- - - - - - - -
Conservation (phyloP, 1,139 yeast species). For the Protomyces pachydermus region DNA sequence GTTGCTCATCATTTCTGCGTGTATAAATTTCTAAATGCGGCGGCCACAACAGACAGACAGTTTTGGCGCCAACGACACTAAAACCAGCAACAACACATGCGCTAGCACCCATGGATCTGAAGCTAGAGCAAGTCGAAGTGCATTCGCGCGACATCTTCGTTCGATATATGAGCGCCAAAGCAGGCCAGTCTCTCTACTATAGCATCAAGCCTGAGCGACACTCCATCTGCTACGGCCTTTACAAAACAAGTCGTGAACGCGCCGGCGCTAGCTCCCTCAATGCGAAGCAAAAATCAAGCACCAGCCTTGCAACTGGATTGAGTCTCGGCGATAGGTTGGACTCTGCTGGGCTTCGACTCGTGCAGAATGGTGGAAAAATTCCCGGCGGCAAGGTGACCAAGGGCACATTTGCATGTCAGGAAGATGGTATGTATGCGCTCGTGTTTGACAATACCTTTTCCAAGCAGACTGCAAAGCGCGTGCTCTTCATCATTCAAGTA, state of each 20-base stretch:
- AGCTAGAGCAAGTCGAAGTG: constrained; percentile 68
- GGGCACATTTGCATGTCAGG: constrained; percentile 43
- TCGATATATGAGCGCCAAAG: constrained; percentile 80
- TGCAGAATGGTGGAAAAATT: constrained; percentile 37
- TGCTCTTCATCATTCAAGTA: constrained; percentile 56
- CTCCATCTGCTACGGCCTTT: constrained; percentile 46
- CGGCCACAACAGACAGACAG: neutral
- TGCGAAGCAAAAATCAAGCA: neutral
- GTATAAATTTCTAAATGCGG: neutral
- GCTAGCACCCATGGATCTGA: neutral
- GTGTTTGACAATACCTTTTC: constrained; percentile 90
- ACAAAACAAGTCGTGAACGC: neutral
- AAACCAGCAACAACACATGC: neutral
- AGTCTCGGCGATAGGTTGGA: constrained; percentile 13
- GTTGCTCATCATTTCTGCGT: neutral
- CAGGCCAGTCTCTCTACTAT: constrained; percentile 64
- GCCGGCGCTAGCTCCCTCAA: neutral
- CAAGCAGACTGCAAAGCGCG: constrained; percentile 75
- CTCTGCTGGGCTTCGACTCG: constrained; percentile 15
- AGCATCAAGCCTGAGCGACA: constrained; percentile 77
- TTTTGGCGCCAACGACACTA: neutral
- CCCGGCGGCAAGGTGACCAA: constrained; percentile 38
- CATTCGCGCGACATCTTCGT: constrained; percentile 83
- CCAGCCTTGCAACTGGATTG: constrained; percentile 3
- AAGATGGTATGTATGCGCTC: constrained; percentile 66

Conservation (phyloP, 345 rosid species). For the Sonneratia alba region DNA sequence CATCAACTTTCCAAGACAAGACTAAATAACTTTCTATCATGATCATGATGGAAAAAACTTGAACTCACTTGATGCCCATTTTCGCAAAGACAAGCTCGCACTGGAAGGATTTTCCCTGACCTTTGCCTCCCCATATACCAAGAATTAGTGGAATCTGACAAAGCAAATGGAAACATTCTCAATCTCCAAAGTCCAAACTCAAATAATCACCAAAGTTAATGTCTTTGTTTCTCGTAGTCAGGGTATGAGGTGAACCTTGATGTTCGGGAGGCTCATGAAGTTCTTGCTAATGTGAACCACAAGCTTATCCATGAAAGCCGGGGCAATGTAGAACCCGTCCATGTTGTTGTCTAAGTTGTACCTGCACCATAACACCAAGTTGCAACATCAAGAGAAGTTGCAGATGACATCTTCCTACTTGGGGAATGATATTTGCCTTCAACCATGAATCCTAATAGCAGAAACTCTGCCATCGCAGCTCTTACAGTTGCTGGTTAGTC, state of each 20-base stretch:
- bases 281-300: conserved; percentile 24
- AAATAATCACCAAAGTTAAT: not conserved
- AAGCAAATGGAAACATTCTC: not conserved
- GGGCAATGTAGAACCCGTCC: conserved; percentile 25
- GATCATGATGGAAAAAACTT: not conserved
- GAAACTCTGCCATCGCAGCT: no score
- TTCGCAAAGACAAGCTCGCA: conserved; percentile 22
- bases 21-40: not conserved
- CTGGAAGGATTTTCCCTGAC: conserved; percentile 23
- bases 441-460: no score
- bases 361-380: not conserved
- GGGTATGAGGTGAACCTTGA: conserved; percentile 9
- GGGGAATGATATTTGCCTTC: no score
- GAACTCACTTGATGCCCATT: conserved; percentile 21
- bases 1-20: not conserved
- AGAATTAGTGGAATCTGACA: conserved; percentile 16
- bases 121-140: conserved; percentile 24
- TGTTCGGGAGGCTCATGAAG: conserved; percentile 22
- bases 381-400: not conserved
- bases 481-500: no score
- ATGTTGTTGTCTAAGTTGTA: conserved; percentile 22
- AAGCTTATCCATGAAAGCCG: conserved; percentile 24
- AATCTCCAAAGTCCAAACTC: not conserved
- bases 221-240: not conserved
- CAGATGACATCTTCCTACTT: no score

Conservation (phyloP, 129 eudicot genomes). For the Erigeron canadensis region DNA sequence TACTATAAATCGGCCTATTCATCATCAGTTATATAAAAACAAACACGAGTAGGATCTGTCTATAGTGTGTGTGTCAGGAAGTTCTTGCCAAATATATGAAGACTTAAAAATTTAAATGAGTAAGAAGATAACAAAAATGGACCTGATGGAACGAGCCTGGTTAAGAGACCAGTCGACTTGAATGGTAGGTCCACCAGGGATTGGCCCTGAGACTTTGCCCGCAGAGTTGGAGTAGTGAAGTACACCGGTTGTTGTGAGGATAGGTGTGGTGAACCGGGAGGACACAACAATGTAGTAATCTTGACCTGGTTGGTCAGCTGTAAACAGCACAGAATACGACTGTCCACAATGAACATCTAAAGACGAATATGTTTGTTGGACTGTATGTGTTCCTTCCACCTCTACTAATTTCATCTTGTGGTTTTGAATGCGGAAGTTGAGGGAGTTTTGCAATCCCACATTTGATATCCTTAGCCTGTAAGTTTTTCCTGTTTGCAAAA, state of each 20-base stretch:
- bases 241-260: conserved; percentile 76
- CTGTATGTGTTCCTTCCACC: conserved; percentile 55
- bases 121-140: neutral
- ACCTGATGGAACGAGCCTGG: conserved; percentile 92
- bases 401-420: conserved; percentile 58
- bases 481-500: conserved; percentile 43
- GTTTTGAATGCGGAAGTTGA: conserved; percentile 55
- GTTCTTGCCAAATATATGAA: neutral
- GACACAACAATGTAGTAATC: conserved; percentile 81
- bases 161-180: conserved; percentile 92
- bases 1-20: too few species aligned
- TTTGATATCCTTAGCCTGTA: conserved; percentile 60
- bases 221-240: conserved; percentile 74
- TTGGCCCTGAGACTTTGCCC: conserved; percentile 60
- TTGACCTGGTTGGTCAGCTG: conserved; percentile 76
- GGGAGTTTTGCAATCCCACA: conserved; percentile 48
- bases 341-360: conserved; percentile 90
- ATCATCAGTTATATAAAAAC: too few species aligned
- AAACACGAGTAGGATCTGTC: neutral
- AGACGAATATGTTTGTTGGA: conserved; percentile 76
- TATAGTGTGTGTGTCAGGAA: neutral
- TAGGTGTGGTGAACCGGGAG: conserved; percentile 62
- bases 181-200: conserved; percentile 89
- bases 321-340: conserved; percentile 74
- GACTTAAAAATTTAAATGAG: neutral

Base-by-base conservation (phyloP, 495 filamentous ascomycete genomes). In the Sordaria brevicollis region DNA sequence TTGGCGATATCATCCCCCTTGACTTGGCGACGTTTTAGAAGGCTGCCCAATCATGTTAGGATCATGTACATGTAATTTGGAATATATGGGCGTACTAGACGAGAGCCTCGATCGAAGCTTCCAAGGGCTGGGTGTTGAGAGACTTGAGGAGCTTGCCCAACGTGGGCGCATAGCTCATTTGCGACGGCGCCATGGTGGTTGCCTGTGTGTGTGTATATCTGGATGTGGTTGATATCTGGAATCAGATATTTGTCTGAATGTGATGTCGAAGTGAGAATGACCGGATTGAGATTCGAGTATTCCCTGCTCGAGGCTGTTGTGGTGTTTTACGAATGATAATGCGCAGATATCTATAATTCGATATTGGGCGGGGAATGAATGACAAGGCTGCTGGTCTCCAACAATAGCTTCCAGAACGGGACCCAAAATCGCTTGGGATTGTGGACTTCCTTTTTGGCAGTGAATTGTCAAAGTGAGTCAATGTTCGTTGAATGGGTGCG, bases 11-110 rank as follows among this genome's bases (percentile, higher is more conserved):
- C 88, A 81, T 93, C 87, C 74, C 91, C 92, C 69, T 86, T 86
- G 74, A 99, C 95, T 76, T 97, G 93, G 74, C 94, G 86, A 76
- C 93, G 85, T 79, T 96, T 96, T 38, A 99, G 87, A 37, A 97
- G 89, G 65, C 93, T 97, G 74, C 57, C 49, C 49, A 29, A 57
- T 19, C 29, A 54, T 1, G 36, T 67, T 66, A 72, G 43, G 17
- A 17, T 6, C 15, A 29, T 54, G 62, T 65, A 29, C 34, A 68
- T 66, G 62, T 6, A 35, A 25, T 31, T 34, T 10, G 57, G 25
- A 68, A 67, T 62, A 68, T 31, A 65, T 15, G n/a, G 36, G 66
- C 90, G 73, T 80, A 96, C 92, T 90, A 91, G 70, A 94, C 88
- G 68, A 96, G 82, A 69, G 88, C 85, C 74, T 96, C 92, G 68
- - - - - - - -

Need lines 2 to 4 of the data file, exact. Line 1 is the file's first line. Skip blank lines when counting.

- AGCTAGAGCAAGTCGAAGTG: constrained; percentile 68
- GGGCACATTTGCATGTCAGG: constrained; percentile 43
- TCGATATATGAGCGCCAAAG: constrained; percentile 80